Sunday 21st February 2010
I looked out at 7am just in time to see the tail end of a snowstorm which had added at least another two inches of fresh snow overnight but at least this meant the temperature was on the rise after hitting minus 5.5 during the night.
I therefore got my lie-in and got up again after 9 when a lot of the fresh snow had already melted. At about 10am I optimistically set off into the ice, which although thawing, was still almost enough to stop us dead in our tracks. In fact it did several times, but taking another run at it broke through. Too late to think about the paintwork now though. Without the thaw in the brilliant morning sunshine there would have been no way on earth I could have continued the journey, but I was keen not to become stranded in a lock flight.
Lapworth locks were quite hard work single handed, as they have no tail landing, which means opening the gates then using the ladder to get back on the boat, which isn’t too bad as the locks aren’t deep. In the snow however it meant taking everything half speed, as well as walking on to open the next lock and then back to close the previous one, trebling the distance walked at each lock and not being able to leave the boat unattended while going down due to the ice. Its funny how some pounds and some locks were ice free, whereas other locks were frozen solid.
Worth noting for anyone who hasn’t broken ice to get into a lock, the ice fragments have a nasty habit of jamming vertically between the brickwork and the boat, so when this happens there is even more work to do, making sure the boat isn’t hanging as it drops down the lock. Smashing ice with a heavy shaft is also quite satisfying.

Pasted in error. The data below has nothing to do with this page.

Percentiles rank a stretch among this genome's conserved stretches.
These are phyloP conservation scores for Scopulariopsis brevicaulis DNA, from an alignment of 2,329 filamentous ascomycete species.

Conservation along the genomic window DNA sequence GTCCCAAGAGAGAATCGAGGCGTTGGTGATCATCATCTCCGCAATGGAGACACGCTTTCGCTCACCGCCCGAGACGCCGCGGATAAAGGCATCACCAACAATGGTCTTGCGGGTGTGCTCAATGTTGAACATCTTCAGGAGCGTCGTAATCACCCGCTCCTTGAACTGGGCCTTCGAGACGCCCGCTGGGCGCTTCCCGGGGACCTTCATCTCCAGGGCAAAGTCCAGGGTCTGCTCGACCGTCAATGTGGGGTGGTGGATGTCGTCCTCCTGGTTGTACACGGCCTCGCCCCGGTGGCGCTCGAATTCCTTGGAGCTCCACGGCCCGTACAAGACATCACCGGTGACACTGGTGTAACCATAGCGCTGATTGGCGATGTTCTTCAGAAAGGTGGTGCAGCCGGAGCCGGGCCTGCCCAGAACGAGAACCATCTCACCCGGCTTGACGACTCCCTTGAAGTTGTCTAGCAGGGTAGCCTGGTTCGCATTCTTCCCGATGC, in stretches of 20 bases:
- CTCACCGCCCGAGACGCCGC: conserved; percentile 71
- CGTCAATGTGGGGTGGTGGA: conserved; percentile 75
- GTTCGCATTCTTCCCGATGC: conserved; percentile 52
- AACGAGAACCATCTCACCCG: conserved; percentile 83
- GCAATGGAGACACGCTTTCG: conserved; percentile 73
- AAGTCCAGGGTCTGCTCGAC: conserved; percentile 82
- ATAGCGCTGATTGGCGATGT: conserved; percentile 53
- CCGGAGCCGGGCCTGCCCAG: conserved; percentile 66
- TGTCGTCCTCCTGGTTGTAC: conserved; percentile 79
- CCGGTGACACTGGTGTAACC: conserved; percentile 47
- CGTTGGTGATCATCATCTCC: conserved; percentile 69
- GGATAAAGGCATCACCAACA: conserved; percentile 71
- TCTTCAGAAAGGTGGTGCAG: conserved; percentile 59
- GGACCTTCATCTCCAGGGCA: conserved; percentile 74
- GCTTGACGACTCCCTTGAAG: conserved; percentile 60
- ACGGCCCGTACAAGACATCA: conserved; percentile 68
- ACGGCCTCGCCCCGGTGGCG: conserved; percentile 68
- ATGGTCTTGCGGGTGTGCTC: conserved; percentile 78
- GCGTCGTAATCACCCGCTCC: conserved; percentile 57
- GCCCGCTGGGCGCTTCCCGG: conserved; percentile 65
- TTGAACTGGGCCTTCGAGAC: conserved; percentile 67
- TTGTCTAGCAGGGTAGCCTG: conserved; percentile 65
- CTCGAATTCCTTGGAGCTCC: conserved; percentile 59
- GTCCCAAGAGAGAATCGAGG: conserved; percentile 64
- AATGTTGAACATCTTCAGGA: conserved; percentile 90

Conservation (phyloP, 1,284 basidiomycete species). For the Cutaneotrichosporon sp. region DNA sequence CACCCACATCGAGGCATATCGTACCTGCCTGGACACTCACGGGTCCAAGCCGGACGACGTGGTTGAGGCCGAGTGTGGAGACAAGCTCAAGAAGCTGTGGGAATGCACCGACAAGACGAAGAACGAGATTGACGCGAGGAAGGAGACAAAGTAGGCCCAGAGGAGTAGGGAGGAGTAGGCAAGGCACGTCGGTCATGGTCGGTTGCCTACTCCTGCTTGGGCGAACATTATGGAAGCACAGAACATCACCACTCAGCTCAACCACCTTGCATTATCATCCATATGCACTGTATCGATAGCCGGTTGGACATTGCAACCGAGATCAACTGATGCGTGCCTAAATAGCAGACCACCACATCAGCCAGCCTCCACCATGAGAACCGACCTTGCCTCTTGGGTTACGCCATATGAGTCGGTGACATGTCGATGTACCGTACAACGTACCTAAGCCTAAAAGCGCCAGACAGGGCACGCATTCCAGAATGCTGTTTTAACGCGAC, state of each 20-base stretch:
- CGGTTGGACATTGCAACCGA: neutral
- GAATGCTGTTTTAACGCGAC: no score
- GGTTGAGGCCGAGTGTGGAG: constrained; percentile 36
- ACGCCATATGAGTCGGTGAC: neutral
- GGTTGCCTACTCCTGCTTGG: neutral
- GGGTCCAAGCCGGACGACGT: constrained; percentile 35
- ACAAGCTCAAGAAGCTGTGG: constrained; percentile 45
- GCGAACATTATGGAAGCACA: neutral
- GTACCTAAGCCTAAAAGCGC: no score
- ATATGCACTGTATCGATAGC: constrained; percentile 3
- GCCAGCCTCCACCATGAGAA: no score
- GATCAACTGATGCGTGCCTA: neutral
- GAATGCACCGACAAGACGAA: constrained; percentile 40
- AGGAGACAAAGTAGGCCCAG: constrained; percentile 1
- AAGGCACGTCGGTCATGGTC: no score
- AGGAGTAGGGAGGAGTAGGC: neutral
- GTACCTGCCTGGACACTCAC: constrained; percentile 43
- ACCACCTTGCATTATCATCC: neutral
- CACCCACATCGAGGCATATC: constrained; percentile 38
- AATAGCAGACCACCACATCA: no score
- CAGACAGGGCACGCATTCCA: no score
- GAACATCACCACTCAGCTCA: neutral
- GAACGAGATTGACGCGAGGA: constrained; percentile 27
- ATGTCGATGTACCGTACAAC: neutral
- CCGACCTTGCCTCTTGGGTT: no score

By the time I got to the bottom of the flight, 15 locks later, I was ready for a late lunch, which I ate in the sun wearing only a tee shirt and jeans after shedding a layer of clothing every hour on the way down! The area around Kingswood Basin and its complex canal junction is a lovely location, very popular with dog walkers, and I can well understand why mooring vacancies here always attract a lot of interest, even though there are locks galore in every direction!
So Zulu is now moored just beyond the visitor moorings, close enough to walk to Lapworth station.
Thanks again to Matilda Rose blog, who reminded me that the Lapworth flight was no longer closed due to the early completion of the Lock 19 stoppage. Looking at the fresh snow alongside each lock, I think I was the only boat to follow you all week.
Today I have done 2 miles and 15 locks which took just under 4 hours, ending up within a boat’s length of the Grand Union. Finally almost on the right canal but there’s still a long way to Uxbridge! No point in rushing though, as Braunston and Buckby still have stoppages which could well be delayed until Easter due to the weather.